The family separation policy has separated at least 2,300 undocumented immigrant children from their parents and placed them in governmental care in shelters and foster homes across the United States. For young children in particular, the sudden and frightening removal from their parents is strikingly traumatic. Far from home, alone, and in a country where they do not speak the language, it is not difficult to imagine the feelings of terror and isolation these children must be feeling.
Timely and attuned intervention is needed to provide children with the support to understand what has happened to them and to help them manage the traumatic stress and feelings of danger that are likely to be overwhelming. Foster parents and shelter workers across the country have quickly been tasked with this daunting responsibility. It is not difficult to imagine how overwhelmed these alternative caregivers may be feeling.
As early childhood clinicians and researchers, we have developed resources to help those caring for recently separated immigrant children.
Letter to Alternative Caregivers
A letter that presents the idea of SAFE Communication to assist alternative caregivers to help the children begin to make sense of what has happened to them and offers strategies to increase the children’s sense of safety and protection. This tool also provides concrete suggestions for bridging the likely language barrier between the caregiver and the child. Short and easily accessible, this tool is aimed at providing foster parents much needed support in their endeavor to help traumatized children.
"Cecilia and the Long Walk," a children's story & coloring book
A children’s story - Cecilia and the Long Walk - meant to help children understand their recent experience, providing language to help organize internal confusion and terror. The story is presented as a coloring book, with version available in both English and Spanish.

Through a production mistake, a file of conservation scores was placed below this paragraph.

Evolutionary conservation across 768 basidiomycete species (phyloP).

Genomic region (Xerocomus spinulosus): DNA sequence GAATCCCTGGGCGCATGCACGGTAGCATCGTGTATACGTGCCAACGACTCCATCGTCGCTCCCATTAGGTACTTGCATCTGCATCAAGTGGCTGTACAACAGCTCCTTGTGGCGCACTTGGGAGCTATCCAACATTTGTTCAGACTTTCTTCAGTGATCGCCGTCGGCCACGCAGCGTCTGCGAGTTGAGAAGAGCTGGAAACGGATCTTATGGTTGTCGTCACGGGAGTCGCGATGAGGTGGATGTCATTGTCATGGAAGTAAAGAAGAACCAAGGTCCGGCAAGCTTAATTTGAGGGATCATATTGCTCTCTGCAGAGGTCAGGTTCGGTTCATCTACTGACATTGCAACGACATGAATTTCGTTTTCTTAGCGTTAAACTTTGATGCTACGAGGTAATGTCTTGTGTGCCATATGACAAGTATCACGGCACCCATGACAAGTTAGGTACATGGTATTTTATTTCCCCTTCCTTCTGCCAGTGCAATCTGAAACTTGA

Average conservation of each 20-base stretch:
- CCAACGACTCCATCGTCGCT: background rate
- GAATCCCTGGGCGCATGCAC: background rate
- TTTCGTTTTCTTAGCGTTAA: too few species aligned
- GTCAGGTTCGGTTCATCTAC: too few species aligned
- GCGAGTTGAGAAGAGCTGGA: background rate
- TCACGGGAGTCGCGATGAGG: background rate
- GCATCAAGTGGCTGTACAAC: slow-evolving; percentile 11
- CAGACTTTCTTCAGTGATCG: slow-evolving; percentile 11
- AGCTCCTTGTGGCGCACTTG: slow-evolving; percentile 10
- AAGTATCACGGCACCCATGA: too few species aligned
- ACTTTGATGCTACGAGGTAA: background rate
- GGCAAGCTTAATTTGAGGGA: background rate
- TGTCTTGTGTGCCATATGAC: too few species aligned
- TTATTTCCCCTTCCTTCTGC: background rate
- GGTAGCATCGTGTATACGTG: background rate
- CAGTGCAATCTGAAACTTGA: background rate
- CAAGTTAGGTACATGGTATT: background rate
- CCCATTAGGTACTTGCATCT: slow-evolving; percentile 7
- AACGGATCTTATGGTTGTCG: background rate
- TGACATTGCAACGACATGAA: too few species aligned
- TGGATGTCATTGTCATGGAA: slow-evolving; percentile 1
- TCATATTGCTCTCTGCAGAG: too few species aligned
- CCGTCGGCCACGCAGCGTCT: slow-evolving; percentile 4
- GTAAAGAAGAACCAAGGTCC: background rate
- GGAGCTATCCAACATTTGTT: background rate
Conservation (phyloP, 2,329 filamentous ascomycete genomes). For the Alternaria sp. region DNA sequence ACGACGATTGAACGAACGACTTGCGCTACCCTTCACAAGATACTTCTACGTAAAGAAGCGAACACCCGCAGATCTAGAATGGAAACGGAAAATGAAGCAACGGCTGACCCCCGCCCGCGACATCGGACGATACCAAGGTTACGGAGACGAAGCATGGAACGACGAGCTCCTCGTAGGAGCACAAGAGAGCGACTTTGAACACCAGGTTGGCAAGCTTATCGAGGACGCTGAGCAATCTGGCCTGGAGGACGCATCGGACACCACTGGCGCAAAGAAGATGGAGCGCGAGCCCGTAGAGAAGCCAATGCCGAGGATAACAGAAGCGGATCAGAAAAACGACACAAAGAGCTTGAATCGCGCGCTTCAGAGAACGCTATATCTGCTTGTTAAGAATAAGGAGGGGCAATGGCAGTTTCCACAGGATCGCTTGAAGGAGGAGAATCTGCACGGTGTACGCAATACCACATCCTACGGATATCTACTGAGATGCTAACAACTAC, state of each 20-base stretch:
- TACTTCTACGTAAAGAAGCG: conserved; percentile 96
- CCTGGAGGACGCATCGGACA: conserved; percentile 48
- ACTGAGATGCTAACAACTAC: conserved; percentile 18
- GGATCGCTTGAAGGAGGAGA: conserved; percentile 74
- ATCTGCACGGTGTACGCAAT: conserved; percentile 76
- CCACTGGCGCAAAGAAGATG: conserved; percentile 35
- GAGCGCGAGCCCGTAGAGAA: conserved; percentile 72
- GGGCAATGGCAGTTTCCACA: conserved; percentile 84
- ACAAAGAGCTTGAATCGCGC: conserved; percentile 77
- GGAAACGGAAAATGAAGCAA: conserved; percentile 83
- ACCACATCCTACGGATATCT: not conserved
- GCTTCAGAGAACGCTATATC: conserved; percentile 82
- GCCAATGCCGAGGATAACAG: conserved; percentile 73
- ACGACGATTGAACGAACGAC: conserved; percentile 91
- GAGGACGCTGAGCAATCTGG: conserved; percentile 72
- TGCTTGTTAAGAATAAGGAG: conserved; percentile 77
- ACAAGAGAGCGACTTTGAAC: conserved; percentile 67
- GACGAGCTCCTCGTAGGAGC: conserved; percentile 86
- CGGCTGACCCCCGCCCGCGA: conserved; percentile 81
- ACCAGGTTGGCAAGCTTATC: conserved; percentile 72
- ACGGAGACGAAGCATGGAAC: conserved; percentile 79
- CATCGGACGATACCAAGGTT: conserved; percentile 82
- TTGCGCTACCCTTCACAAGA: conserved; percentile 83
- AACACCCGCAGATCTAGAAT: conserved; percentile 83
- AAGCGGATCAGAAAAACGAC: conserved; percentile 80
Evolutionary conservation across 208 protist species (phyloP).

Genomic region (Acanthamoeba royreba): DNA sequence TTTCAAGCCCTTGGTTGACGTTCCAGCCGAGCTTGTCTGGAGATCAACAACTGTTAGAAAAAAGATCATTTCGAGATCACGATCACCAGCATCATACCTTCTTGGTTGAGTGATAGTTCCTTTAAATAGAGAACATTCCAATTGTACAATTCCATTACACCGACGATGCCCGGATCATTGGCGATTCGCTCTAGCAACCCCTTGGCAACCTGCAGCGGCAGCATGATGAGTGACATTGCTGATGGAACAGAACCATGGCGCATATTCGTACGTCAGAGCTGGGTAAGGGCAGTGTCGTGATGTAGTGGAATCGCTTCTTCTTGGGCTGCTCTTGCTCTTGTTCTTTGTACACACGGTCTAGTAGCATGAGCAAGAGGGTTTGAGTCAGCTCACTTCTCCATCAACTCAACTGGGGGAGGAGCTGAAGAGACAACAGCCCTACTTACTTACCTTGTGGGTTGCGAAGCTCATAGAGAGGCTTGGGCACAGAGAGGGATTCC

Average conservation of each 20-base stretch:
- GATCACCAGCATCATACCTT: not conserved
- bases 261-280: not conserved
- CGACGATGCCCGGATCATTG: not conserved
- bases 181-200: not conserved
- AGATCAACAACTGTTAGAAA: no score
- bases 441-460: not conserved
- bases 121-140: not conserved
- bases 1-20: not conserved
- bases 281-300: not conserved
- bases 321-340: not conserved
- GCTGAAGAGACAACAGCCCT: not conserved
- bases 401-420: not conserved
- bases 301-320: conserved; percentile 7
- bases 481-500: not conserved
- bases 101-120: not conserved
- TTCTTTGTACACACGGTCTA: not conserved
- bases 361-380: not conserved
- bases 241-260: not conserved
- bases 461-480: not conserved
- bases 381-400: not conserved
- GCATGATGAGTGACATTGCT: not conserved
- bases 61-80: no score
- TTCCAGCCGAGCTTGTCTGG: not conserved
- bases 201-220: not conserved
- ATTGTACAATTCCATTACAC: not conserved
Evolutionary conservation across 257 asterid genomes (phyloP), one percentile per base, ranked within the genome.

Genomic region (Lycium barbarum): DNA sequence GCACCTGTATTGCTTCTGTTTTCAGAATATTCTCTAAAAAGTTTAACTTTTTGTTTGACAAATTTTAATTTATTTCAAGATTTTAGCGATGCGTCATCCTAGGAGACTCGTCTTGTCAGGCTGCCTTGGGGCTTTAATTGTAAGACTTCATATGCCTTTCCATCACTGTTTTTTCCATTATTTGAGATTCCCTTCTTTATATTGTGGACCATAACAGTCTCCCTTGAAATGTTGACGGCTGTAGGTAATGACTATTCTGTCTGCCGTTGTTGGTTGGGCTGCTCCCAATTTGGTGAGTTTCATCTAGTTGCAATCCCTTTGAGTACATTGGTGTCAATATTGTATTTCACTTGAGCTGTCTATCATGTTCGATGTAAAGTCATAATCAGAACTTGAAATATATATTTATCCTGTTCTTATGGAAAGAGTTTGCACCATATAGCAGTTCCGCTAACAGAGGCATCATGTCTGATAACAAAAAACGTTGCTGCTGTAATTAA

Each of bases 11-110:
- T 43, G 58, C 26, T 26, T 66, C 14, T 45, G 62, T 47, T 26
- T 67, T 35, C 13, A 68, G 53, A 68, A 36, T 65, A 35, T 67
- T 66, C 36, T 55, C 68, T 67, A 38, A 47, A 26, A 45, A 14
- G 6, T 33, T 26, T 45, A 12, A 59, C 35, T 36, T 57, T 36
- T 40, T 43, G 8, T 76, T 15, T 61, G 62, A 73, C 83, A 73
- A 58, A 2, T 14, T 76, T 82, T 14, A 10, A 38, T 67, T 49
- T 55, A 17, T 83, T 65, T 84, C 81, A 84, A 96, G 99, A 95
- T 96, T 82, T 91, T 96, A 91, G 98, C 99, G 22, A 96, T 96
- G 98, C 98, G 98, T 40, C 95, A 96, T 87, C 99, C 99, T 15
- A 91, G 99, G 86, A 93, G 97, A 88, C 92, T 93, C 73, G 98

"Cecilia y la Larga Caminata," audio recording
An audio recording of Cecilia and the Long Walk (Cecilia y la Larga Caminata) is also available on YouTube so that children can listen and watch the story being read in their native language.
Letter to Agencies
A letter that presents the idea of SAFE Communication to assist agencies who are reunifying children with their families to help the children begin to make sense of what happened to them and offers strategies to increase the children’s sense of understanding and safety moving forward. This tool provides sample language to share with parents as they begin to help their children cope. Short and easily accessible, this tool is aimed at providing agencies much needed support in their endeavor to reunify children and families.
Resource for Schools
This brief guide is designed to provide an overview of detention, deportation, and other immigration-related stressors and their effects on children and families, as well as suggestions for how school personnel can support families in the context of this unique stressor. Created by faculty at Marquette University.
We hope these materials are helpful and we thank you for your part in caring for the children. As you find these resources helpful, we hope that you will share them with others. Please use #SeparationIsTrauma as you share on social media. For questions or inquiries please contact us at Separatedchildren2018@gmail.com.
Julie Ribaudo, LMSW, IMH-E Nichole Paradis, LMSW, IMH-E
Clinical Associate Professor Executive Director
University of Michigan Alliance for the Advancement of Infant Mental Health
Sara F. Stein, LLMSW, MS Paige Safyer, LLMSW, MS
Doctoral Candidate Doctoral Candidate
Social Work and Clinical Psychology Social Work and Developmental Psychology
University of Michigan University of Michigan
The authors of "Cecilia and the Long Walk" and the accompanying resources were interviewed by Patrick Meehan on the podcast, Social Work & Politics, where they discuss the theory and motivation behind the project. The episode is titled, "Family Separation & Trauma" and is dated July 11, 2018.